An increase in both reactive oxygen species and similar nitrogen species are often present in cases of chronic oxidative stress. With an increased presence of our body’s enemies, the human body fights back using its own defense system of antioxidants. Just as glutathione levels are found depleted in autistic individuals, patients battling other illnesses linked to mitochondria dysfunction including depression and Parkinson’s disease are influenced by significantly low levels of glutathione and thioredoxin systems (9).
Not only is glutathione a powerful antioxidant but the thioredoxin system is a defense system which aids in the removal of both reactive oxygen species and nitrogen species (2). Combined with glutathione, the two system’s combined efforts are highly efficient at limiting free radical damage and oxidative stress. It is as if Muhammad Ali and Mike Tyson have teamed up to defeat two mob leaders in a boxing match.
Chronic Fatigue and Fibromyalgia:
Patients with chronic fatigue syndrome (CFS) and fibromyalgia have visibly detectable changes in the structure of the mitochondria. Remember, the mitochondria are composed of different proteins and lipids which contribute to the membranes by which it is made up (1). The structures of these membranes are highly significant because they help maintain the life cycle of the mitochondria when it grows, splits or combines with another mitochondria.
Also apparent along one of the membranes in the mitochondria is the electron transport chain. As you now know, the electron transport chain is responsible for oxidative phosphorylation which is the process that creates ATP. Seen in CFS and fibromyalgia, the abnormal mitochondria structure results in a decrease in ATP synthesis (9).
Unfortunately, the perplexity of mitochondria dysfunction and type-2 diabetes puzzles the medical community. Questions have been raised whether mitochondria dysfunction may often times be the cause of type-2 diabetes. At the very least, the physiology of those patients with the condition exacerbates the effects of mitochondria dysfunction (7, 8).
Metformin, a commonly prescribed drug to treat diabetes, is actually known to induce mitochondria dysfunction and trigger problems that give rise to the development of diabetes (1). Basically, if you are taking metformin then you have been prescribed a medicine that is purposefully created to keep your body in a diabetic condition.
Associated with almost every known health problem, cancer is also correlated with mitochondria dysfunction. A site of high rates of respiration, tumor growth increases. Also as a result of the high rate of respiration, there is an increased risk of producing free radicals which can react with and harm the mitochondria’s own DNA.
As a result, common mitochondrial DNA mutations that occur increase the development of lung cancer, breast cancer and renal cell carcinoma. (1)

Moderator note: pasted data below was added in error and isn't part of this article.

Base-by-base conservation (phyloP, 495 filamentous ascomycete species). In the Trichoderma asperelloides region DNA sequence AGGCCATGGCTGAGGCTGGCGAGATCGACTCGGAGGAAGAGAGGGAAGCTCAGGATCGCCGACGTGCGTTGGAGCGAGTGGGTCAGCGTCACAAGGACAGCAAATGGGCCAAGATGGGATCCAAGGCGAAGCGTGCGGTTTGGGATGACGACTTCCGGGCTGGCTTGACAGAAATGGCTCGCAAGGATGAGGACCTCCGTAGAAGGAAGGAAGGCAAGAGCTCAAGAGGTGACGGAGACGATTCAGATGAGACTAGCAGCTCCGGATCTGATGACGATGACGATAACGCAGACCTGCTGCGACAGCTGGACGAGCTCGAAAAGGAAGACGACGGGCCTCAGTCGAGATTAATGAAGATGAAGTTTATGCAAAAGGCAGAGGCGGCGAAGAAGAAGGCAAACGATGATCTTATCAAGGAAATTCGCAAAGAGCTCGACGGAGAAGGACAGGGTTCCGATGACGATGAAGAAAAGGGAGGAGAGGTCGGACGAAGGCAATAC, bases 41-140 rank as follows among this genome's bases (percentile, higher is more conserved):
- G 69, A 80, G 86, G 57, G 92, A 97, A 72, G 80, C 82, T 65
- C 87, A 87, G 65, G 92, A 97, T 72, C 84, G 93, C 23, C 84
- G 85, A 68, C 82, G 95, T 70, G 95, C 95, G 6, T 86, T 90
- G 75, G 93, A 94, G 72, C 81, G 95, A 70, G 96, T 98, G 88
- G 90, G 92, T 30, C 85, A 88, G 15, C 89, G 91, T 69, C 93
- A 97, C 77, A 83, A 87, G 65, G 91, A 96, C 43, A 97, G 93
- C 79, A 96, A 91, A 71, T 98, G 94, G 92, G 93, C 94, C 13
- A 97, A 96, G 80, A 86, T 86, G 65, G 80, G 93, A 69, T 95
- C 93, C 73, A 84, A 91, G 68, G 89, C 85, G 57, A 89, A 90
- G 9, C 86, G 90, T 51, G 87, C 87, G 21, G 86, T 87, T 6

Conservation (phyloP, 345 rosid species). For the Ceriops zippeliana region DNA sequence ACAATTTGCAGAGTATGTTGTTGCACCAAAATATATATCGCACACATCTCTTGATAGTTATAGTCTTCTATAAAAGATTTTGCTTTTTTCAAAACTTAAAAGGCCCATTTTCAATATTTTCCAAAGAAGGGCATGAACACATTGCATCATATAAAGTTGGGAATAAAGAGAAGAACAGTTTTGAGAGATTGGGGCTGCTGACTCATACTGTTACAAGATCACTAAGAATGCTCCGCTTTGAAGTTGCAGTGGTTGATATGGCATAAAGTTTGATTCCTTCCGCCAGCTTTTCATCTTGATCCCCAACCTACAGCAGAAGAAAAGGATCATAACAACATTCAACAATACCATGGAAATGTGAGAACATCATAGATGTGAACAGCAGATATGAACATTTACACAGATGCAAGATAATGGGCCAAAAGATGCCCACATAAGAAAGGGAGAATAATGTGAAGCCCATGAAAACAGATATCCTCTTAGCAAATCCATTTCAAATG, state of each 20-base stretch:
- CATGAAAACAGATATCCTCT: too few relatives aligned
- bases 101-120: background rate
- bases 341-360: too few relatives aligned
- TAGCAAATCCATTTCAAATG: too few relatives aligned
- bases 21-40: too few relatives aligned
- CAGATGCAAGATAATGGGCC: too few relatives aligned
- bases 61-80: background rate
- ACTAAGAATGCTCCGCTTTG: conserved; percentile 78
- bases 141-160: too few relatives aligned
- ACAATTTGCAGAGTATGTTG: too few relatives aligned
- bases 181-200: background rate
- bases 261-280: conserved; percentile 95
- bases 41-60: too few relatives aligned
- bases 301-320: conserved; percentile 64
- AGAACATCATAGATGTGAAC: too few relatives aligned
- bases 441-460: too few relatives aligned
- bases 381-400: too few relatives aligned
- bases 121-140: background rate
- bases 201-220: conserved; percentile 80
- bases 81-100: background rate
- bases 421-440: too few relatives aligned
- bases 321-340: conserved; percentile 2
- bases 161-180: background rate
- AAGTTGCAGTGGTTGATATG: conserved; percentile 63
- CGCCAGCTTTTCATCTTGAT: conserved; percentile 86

Heart failure has also been linked to mitochondria dysfunction. As we all know, the heart requires a constant supply of energy in the form of ATP to perform efficiently. Associated with mitochondria related myopathy, the heart is a critical organ that is affected by muscle weakness from defected mitochondria.
Improving the function of your mitochondria can be as simple as making lifestyle changes. Certain strategies have been shown to treat symptoms associated with defected mitochondria. You can use these techniques beginning today to help you maintain mighty mitochondria.
Exercise can strengthen the performance of mitochondria in all areas of the body. Not only can exercise reduce oxidative stress when utilized appropriately, but exercise can increase mitochondrial activity by improving oxygen flow and blood pH (1).
As was evident in the comparison of the breast muscle of pigeons compared to chickens, individuals who run frequently have also been found to have a higher amount of functioning mitochondria than those who live sedentary lifestyles. (6, 8)
Intermittent Fasting and Mitochondria
When the body fasts, malfunctioning mitochondria can become what is called “purged” in a process known as autophagy or specifically, mitophagy (1, 3). Autophagy is a highly important capability for mitochondria to maintain because this ability enables the mitochondria to remove unwanted and damaged debris, accumulated both reactive oxygen and nitrogen species as well as unfolded proteins which no longer serve a purpose and can create virus like problems.
Ketogenic Diet to Fuel Your Mitochondria
A ketogenic diet which is rich in fat and low in carbohydrates has been used to suppress symptoms of muscle weakness and abnormal organ function associated with mitochondria dysfunction. The purpose of consuming a ketogenic diet is to change the metabolic state by which a body utilizes a specific food source for energy.
Ketones are alternative energy compounds which fuel cells when limited carbohydrates are available. Whereas carbohydrates use the electron transport chain within healthy mitochondria for energy production, fats are broken down by an entirely different process known as the TCA cycle (1). You may have just received a knot in your stomach if you remember the complexity of this process from your biology class.